Between Pages—the Art of Bill Traylor

On the occasion of Between Worlds: The Art of Bill Traylor, the first major retrospective ever organized for an artist born into slavery and the most comprehensive look at Bill Traylor’s work to date, at the Smithsonian American Art Museum, Sept. 28, 2018 – Mar. 17, 2019, we take a look at a special Traylor work in our library collections.  Bill Traylor’s art is colorful—floating silhouettes of yellow, red and purple dogs, more »

If Books Could Kill: A Deadly Secret in the Cullman Library

The Joseph F. Cullman 3rd Library of Natural History’s 1602 edition of Ulisse Aldrovandi’s De animalibus insectis has always been a favorite of mine, and the rest of our special collections staff. Aside from being the first European work dedicated solely to the natural history of insects and featuring numerous incredible woodcut illustrations, it also retains its beautiful contemporary binding. But this binding is just as dangerous as it is lovely: the more »

Significant donation from the Art Students League of New York

The Smithsonian Libraries is pleased to announce the donation of research ephemera for more than 4,000 artists from the Art Students League of New York (ASL), to be housed at the American Art Museum and Portrait Gallery (AA/PG) Library.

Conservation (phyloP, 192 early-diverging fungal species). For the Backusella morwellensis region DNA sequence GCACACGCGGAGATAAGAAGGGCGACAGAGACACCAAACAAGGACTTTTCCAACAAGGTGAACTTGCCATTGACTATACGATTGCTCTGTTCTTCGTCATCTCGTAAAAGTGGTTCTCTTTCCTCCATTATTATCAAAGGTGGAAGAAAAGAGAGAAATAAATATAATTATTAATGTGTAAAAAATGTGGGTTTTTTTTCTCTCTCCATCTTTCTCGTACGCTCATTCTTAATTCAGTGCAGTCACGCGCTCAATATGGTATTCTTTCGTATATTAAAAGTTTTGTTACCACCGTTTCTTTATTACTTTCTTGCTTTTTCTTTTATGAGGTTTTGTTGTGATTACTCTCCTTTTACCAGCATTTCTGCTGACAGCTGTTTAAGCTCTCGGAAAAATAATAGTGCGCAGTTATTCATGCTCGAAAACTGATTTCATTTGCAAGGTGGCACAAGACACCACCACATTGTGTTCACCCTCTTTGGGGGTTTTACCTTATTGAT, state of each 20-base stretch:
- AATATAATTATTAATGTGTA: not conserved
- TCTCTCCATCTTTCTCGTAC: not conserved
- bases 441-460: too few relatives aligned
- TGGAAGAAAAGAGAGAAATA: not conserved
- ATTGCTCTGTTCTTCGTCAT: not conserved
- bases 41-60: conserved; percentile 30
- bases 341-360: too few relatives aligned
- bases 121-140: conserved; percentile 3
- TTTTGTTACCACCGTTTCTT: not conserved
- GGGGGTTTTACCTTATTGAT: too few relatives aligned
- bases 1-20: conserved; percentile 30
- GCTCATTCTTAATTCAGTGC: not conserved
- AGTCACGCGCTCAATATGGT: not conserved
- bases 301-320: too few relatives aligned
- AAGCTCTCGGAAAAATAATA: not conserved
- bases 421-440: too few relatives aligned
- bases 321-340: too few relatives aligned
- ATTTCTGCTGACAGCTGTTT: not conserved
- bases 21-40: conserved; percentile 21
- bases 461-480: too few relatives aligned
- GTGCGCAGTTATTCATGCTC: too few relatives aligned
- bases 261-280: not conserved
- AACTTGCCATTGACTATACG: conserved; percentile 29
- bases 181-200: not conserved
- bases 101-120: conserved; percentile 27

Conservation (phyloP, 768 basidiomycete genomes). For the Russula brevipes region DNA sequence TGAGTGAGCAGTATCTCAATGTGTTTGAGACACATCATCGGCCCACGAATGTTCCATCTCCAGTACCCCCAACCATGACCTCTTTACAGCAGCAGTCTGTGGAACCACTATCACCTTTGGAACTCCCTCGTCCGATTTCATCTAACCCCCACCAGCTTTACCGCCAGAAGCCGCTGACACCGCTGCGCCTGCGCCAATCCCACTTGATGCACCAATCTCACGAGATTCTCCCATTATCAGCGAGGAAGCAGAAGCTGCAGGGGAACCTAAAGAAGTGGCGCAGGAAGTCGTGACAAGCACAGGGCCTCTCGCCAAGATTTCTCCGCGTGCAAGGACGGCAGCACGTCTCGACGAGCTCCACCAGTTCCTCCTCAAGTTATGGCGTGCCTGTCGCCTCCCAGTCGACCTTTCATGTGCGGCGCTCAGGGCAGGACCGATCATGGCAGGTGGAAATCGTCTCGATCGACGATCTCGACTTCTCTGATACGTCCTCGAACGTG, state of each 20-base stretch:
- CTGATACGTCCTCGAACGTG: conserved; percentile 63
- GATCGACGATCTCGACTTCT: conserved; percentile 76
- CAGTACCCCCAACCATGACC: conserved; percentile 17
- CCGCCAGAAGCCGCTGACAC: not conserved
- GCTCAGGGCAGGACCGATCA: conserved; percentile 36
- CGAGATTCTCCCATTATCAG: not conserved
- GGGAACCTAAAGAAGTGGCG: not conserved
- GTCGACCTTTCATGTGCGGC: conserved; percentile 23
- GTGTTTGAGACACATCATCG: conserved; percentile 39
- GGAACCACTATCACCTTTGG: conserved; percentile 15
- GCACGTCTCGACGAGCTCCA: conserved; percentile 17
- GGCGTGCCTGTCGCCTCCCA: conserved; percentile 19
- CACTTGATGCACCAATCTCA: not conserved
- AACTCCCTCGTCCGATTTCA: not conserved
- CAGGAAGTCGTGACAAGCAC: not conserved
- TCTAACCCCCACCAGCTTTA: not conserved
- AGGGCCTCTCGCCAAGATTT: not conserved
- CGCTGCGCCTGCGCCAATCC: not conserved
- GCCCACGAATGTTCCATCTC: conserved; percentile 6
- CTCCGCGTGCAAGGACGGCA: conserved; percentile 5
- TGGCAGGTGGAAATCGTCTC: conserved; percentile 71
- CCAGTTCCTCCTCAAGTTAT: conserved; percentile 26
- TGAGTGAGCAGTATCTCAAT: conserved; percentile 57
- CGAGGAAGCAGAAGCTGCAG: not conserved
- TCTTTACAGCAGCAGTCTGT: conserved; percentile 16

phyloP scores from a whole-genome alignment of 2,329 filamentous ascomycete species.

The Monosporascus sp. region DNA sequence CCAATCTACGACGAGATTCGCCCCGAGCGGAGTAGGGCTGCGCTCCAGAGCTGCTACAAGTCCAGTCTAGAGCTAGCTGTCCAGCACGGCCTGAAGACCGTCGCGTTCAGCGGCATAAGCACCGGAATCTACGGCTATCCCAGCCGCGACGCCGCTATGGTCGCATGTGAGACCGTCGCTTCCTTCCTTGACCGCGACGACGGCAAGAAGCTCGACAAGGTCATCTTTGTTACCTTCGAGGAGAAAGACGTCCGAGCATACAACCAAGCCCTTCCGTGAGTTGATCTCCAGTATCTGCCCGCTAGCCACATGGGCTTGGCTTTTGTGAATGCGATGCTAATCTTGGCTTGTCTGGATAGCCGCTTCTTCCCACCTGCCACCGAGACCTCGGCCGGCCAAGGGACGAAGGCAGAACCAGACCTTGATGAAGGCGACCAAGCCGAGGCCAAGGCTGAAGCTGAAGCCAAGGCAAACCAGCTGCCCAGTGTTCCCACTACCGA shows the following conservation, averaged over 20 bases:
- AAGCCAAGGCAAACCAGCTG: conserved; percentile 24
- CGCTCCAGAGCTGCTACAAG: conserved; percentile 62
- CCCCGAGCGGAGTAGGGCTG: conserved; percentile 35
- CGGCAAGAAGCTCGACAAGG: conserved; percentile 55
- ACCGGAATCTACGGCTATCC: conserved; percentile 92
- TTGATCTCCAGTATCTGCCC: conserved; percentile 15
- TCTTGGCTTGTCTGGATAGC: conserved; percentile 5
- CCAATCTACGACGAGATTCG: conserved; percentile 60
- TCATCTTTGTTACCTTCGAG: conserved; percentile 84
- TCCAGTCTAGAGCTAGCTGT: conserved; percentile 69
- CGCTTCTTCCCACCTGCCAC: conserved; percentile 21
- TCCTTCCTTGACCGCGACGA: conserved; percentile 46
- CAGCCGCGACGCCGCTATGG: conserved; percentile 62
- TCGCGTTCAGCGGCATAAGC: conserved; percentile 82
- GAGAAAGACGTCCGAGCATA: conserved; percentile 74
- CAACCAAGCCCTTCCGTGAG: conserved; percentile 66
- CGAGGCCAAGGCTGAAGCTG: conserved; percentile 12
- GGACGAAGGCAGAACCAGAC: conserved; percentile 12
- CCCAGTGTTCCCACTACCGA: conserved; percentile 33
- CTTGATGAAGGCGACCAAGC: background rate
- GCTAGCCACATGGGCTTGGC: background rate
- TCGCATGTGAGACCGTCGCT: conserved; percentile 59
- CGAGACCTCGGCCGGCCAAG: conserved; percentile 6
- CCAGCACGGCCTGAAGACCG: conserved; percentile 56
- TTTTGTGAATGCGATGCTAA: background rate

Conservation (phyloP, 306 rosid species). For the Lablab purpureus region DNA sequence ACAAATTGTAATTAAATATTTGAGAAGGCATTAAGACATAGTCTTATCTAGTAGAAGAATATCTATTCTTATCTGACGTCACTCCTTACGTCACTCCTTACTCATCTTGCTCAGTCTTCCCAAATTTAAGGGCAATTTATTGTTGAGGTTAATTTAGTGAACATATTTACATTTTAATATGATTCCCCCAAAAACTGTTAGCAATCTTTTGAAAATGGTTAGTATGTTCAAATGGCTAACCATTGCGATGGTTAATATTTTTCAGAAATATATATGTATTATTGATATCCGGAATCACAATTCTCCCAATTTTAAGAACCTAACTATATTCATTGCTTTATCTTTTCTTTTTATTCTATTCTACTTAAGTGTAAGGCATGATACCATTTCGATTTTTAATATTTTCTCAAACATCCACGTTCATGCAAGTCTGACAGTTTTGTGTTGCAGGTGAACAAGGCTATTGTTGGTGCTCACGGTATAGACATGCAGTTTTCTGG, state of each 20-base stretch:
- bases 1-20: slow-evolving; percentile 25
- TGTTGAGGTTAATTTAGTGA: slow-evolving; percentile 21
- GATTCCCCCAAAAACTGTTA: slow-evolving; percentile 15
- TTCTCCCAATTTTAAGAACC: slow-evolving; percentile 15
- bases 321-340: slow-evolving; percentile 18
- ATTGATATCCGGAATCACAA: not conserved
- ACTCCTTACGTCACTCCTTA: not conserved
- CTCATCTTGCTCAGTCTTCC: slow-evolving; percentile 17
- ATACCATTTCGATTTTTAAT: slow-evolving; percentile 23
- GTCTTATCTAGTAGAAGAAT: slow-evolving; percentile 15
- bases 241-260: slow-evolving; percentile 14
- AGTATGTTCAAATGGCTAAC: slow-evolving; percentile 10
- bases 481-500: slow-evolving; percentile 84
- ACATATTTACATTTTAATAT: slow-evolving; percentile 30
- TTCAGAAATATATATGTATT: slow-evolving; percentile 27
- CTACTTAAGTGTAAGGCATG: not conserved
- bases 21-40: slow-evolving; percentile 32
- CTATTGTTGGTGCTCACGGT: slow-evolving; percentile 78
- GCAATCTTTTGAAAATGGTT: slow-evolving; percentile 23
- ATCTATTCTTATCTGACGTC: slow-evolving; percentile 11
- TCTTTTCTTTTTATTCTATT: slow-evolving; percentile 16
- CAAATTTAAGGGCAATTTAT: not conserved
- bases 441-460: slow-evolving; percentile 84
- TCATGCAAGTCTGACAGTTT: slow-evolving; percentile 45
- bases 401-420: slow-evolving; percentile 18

Catesby in the Classroom: Students Explore the Intersection of Art and Science

In the early eighteenth century, English naturalist Mark Catesby set foot in a New World. After spending the better part of ten years, spread across two separate trips, exploring and documenting North America’s rich biodiversity, he would eventually publish his research and original artworks as the first fully illustrated book on the flora and fauna of North America.    Published over eighteen years between 1729-1747, The Natural History of Carolina, Florida, and more »

Eerie October happenings with Smithsonian Libraries

The month of October brings lots of some spooky good times for Smithsonian Libraries. Pumpkin carving patterns, the science of Frankenstein, a behind-the-scenes tour of rare anatomy books, and more!

Corcoran Artist Vertical File collection donated to the Smithsonian Libraries

The Smithsonian Libraries is pleased to announce the donation of research ephemera for more than 8,000 artists from the Corcoran Gallery of Art (CGA) in Washington, D.C., to be housed at the Smithsonian American Art Museum and National Portrait Gallery (AA/PG) Library. The Smithsonian AA/PG Library recently acquired the Artist Vertical File collection from the Trustees of the Corcoran, which encompasses a large collection of published ephemera related to artists, with particular more »

African American art and the Harmon Foundation

  When wealthy real estate developer William Elmer Harmon founded the Harmon Foundation in 1922, it originally supported causes as varied as playgrounds, biblical films and nursing programs. But it is better known today as one of the first major supporters of African American creativity and ingenuity.

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